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Commentary: PDA-cell phone won't appeal to masses yet

Most people are unlikely to trade in their cell phone and PDA for Handspring's upcoming combo. But it is viable for workers who use wireless phones at their desks instead of wired ones.

By Ken Dulaney, Gartner Analyst

For some time, the industry has anticipated the addition of wireless voice to handheld computers. With the VisorPhone add-on cartridge, Handspring will become the first company to hit the market with this capability.

Most people are unlikely to trade in their cell phone and PDA for Handspring's combo. But it is viable for workers who use wireless phones at their desks instead of wired ones.

See news story:
Handspring offers PDA-cell phone sneak peek

VisorPhone's key feature is a slick Palm operating system application to help people control phone functions and to make use of the data stored in the device while operating the phone.

VisorPhone will not replace Palm VII or Omnisky. The functionality it offers, however, should appeal to people who use their wireless phones for calling and voicemail when at the office. As its key benefit, VisorPhone integrates and makes available all the data that is normally separate from the phone.

This data can be used to simplify many of the more advanced and often difficult-to-use functions of an office phone. Transferring a call, for example, is still a mystery to many office workers. For a deskbound worker, placing callers on hold or transferring calls becomes far simpler than navigating through the cumbersome, tree-structured menus of many cell phones or the mysterious button sequences of desk phones.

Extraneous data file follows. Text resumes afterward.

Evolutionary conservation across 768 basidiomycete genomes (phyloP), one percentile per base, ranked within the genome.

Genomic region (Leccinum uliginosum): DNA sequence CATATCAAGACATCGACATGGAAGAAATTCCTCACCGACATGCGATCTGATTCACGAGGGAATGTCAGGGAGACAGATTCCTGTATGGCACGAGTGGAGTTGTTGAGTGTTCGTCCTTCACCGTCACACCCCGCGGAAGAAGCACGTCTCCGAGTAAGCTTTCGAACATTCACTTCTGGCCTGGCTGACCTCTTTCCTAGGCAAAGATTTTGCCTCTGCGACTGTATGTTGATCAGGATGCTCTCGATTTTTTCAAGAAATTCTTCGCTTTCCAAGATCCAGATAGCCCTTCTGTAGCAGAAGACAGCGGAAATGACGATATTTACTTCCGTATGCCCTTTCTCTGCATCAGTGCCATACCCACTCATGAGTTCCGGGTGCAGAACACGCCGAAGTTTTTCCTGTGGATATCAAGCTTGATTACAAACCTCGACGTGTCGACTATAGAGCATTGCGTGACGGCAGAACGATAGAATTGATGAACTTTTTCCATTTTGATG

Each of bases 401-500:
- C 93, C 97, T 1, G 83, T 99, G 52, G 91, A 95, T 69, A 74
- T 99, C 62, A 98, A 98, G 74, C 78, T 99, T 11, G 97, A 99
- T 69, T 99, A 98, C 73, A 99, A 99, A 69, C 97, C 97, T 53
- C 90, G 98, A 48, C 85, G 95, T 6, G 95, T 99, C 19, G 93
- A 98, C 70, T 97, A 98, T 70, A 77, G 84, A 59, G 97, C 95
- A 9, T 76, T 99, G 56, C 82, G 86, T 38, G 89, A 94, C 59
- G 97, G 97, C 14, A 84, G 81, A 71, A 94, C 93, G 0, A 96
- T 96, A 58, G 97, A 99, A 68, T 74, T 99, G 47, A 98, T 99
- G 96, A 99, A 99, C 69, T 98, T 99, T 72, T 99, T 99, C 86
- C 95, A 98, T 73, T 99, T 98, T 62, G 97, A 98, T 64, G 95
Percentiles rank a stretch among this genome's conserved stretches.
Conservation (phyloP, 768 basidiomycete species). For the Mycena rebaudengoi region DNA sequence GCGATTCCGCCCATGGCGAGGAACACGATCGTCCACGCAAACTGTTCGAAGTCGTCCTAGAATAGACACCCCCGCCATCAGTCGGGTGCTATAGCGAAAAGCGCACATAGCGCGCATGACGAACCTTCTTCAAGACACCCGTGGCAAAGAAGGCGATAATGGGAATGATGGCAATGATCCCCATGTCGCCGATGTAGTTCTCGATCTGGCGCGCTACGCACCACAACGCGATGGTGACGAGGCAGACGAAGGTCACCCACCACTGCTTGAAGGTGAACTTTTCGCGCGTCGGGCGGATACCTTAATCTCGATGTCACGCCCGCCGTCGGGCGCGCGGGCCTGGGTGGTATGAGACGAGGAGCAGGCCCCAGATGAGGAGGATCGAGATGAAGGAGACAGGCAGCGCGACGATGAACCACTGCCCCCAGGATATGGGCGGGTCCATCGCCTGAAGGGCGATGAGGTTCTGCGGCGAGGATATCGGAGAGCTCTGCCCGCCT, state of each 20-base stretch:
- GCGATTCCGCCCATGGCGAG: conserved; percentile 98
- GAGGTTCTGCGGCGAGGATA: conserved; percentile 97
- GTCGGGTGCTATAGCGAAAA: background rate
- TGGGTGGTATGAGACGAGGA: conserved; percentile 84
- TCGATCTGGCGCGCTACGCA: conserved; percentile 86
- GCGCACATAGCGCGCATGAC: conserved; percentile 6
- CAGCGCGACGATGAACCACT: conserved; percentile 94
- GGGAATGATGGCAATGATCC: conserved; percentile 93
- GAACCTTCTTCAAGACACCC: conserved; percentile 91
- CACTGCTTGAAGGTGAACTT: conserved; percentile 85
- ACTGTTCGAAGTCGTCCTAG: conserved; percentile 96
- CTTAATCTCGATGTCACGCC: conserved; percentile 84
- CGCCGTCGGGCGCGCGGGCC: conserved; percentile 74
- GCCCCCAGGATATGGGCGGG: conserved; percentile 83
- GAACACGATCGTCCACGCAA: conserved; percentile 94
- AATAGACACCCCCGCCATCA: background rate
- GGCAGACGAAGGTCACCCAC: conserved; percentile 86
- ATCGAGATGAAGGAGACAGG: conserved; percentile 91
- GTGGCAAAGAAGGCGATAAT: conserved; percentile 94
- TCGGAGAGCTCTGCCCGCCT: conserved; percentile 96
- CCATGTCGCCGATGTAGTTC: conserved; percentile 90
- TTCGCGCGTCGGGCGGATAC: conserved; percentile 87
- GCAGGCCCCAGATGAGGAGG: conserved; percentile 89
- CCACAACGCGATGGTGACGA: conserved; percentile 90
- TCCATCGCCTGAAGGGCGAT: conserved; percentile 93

For a mobile user, VisorPhone will only make sense as a phone replacement if the person values the advanced interface while outside the office, although it is not truly "mobile." Operating the phone function while driving, for example, would be difficult.

VisorPhone does not offer wireless Web surfing. Support for wireless data will be added later and may require different equipment. The new telephony module operates only in the 1.9-GHz U.S. PCS band, and wireless-data support will likely be implemented only when General Packet Radio Services (GPRS) becomes available or via future Code Division Multiple Access (CDMA) modules.

(For related commentary on one way to plan and lay out a network, see Te chRepublic.com--free registration required.)

Entire contents, Copyright © 2000 Gartner Group, Inc. All rights reserved. The information contained herein represents Gartner's initial commentary and analysis and has been obtained from sources believed to be reliable. Positions taken are subject to change as more information becomes available and further analysis is undertaken. Gartner disclaims all warranties as to the accuracy, completeness or adequacy of the information. Gartner shall have no liability for errors, omissions or inadequacies in the information contained herein or for interpretations thereof.